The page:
The idea of switching to a community bank from your current bank can be daunting, especially if you’ve been with that bank since you started your business. Luckily, community banks make it easy for small business customers to bank locally.
Unlike big banks, community banks offer a long-term relationship that pays off over time, especially when it comes to securing loans and growing your business. Plus, you’ll be supporting a financial institution that invests in you and your community.
If you’re a Millennial small business owner who’s considering making the switch to a community bank, here are six frequently asked questions about the process.
A: Community banks naturally understand the needs of small businesses because they are small businesses themselves. Community banks work hard to ensure their customers get the services they need to grow their businesses. And because community banks have strong ties to their communities, they can connect you to local accountants, attorneys and other trusted service providers that can help your business thrive.
For many entrepreneurs and small business owners, it’s the personal touch that matters most. Access to decision-makers and bank representatives who also act as trusted advisors to your business can mean the difference between securing that loan your business needs to grow or losing prospective business to the competition.
If you’re looking for a trusted partner focused on helping your business succeed, a community bank might be right for you.
A: The first step in switching your business bank accounts to a community bank is to sit down with a bank representative to discuss your small business’s short-term and long-term business and banking needs. During the initial meeting, a community banker will ask you a series of questions to understand your needs and preferences, such as:
What products or services does your business offer?
What banking products and services are you currently using?
Generally speaking, how much money comes into and goes out of your account monthly? Annually?
What is your preference for paying bills?
Will you be making mobile deposits?
How many checks in a month do you write on average?
Do you require a line of credit?
Once the community banker understands your business and its needs, they will recommend specific products and services to help accomplish your business goals and objectives.
On the flip side, this is your opportunity to interview the bank. As the bank representative how the bank gets involved in the community, what causes does it support, how does it give back. Having that conversation allows you to align values where it matters most.
A: Opening a business account at a community bank is easier than you might think. Your community banker will guide you through the process. Most community banks offer a switch kit that includes a checklist and step-by-step process to help make the transition easier.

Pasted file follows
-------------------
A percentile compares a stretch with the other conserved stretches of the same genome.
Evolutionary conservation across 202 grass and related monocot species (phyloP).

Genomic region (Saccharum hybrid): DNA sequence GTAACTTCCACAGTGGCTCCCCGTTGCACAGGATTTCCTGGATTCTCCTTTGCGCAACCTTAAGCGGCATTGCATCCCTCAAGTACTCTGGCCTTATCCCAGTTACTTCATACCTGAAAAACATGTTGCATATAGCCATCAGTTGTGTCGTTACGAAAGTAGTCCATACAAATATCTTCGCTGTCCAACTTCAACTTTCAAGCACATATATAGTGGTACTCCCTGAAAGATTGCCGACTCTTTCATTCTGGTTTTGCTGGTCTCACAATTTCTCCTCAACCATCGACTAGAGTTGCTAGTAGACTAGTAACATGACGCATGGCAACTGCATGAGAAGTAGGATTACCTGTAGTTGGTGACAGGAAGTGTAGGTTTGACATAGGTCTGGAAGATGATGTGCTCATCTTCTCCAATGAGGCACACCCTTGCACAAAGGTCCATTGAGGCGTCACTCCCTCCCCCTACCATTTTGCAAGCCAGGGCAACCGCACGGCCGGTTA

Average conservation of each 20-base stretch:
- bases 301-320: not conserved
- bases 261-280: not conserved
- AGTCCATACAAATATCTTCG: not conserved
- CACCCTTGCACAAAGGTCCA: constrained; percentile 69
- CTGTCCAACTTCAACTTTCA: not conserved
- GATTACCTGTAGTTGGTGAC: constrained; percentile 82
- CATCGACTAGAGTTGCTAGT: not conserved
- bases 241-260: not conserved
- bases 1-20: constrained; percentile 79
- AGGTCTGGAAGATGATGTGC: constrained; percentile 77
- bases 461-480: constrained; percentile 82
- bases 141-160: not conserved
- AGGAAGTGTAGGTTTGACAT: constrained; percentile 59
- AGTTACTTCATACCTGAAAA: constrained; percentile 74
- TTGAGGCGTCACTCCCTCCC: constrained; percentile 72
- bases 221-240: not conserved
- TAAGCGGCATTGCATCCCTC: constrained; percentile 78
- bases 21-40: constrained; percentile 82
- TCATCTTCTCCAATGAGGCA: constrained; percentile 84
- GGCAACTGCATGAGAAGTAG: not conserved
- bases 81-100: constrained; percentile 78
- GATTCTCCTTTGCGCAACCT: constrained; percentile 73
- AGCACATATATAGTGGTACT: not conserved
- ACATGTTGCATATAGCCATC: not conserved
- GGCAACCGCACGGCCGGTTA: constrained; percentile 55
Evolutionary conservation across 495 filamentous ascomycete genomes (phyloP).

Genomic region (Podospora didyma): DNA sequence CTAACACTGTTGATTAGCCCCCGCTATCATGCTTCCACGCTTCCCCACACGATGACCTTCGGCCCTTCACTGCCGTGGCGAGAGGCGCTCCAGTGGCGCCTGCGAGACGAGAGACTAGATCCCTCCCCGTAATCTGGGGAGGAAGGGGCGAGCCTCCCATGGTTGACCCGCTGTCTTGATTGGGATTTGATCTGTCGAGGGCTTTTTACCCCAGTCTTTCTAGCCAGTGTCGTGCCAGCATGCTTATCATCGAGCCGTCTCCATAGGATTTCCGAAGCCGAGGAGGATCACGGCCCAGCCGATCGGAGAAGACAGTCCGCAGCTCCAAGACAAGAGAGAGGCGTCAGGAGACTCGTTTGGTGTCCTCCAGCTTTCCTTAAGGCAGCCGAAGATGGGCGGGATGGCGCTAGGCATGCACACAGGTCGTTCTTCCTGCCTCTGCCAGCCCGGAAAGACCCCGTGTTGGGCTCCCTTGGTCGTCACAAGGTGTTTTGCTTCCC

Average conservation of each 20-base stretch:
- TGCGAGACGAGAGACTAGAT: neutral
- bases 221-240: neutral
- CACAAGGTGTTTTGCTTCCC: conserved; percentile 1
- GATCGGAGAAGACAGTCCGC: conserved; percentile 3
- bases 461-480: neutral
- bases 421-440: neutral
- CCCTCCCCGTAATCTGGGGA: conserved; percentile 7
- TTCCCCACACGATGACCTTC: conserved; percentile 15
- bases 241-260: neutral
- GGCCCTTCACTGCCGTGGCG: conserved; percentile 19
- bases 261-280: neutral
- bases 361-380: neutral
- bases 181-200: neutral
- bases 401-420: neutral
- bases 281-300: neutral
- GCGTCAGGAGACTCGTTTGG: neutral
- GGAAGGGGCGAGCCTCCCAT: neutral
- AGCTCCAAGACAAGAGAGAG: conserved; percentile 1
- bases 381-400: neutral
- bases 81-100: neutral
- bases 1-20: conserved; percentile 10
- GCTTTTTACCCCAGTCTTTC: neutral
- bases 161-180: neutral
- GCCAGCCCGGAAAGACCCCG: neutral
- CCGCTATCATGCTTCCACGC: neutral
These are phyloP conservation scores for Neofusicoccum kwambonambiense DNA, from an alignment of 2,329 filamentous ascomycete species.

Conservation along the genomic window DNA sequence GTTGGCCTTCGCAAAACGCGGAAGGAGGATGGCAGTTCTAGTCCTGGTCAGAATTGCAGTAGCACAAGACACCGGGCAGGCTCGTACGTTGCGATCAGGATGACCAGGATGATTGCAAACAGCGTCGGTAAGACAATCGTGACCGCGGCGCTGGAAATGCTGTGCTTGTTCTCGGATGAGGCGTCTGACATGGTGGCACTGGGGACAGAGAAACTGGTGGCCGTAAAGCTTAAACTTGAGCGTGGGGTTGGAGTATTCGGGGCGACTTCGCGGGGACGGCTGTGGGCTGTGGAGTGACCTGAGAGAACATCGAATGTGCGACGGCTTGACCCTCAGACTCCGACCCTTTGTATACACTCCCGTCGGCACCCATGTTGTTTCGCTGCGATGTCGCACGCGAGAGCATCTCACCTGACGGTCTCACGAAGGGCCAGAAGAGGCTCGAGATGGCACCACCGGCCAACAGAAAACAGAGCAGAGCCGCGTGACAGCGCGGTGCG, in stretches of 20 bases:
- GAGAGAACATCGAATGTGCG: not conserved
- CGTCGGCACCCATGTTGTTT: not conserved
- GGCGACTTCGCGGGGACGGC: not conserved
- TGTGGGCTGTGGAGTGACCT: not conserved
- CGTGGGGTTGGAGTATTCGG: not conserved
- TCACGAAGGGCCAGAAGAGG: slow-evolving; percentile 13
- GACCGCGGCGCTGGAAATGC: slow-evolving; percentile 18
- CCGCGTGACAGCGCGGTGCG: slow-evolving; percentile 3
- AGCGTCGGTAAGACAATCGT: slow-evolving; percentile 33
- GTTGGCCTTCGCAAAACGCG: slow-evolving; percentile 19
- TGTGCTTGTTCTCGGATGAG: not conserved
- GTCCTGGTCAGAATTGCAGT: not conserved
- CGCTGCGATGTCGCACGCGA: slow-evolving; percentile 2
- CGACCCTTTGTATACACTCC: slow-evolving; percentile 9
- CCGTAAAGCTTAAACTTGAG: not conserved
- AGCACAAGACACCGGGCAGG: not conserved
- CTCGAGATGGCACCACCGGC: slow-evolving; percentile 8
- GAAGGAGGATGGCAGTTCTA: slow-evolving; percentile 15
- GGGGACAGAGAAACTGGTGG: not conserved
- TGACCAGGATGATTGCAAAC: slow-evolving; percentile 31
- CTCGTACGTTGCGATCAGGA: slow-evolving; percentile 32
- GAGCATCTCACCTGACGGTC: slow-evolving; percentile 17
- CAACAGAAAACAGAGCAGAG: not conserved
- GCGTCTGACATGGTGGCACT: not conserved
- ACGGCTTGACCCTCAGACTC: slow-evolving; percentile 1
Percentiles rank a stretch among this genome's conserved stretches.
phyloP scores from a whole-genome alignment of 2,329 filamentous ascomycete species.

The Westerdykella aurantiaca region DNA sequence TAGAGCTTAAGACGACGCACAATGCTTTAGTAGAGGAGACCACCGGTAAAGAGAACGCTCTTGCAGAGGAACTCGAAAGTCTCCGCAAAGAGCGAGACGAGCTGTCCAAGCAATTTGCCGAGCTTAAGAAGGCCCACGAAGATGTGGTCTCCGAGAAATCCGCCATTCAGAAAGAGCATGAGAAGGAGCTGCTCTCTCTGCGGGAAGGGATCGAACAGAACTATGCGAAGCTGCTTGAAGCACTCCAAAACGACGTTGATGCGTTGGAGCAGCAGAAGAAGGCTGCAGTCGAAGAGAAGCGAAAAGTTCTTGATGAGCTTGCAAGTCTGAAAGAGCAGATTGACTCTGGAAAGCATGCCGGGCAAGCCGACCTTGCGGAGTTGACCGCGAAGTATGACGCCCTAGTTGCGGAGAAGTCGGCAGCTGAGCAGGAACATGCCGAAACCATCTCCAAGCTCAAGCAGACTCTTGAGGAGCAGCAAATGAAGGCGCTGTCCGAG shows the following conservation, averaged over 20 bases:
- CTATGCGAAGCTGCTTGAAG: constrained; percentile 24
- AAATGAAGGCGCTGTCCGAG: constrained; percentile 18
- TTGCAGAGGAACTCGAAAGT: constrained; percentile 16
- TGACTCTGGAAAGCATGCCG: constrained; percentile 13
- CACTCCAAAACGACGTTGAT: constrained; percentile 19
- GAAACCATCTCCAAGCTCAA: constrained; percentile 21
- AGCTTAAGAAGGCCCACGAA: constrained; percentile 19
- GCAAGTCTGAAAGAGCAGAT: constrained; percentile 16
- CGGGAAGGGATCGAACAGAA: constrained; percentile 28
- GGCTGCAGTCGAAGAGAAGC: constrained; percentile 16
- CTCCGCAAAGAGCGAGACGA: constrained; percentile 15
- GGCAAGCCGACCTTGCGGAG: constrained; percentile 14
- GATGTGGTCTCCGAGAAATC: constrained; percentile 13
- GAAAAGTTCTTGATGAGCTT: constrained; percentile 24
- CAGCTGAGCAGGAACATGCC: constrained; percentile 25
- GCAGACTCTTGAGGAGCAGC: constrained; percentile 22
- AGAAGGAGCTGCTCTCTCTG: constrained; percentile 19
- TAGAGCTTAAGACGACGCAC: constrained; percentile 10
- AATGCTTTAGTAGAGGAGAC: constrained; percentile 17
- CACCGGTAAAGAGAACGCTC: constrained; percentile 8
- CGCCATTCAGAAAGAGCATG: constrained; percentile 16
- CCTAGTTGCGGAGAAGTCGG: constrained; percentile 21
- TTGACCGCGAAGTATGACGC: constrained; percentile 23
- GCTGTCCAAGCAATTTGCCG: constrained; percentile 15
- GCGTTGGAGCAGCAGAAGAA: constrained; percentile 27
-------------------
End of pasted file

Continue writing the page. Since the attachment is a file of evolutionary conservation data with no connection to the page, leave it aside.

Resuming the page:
As a first step, be prepared to provide the following information:
Employer Identification Number (EIN), or a Social Security number if you’re a sole proprietor
Business registration and formation paperwork
When making the switch to a community bank, expect to complete a fair amount of paperwork. But your community banker will walk you through the process, focusing on what’s most important, including any added fees. They understand small businesses and will do all they can to make it easier for you to make the switch, including bringing the paperwork to you.
A: Most small businesses start by opening a business checking account. During the account opening process, community banks will tell you about other services and products that can help with business expansion and growth. Although services may vary bank to bank, they include cash management services, debit and credit cards, and small business loans, to name just a few.
Community bankers will also advise you on how best to transition your accounts from your current provider. Most will advise you to keep your accounts open at your existing provider for 90 days to allow sufficient time to transition the accounts.
For example, you’ll have to stop using your old account, transfer all automatic payments to your new account, and notify your service providers of the change. You’ll also need to provide your payroll provider with the new account information.
A: In short, absolutely! You’re investing in your community by keeping your dollars close. You’ll gain an advisor you can trust, plus you won’t have to give up the products, services or technology you get from your current bank. Your new community bank won’t treat you like just a number—they’ll understand you, your business and your needs. And you can rest easy knowing that your bank will be there for you and your community for the long haul.
A: ICBA’s Bank Locator tool is a great place to start. Just enter your ZIP code and you’ll see community banks in your area. Once you’ve found one you think will fit your needs, just pick up the phone and schedule an appointment with a community banker to learn how to make the switch.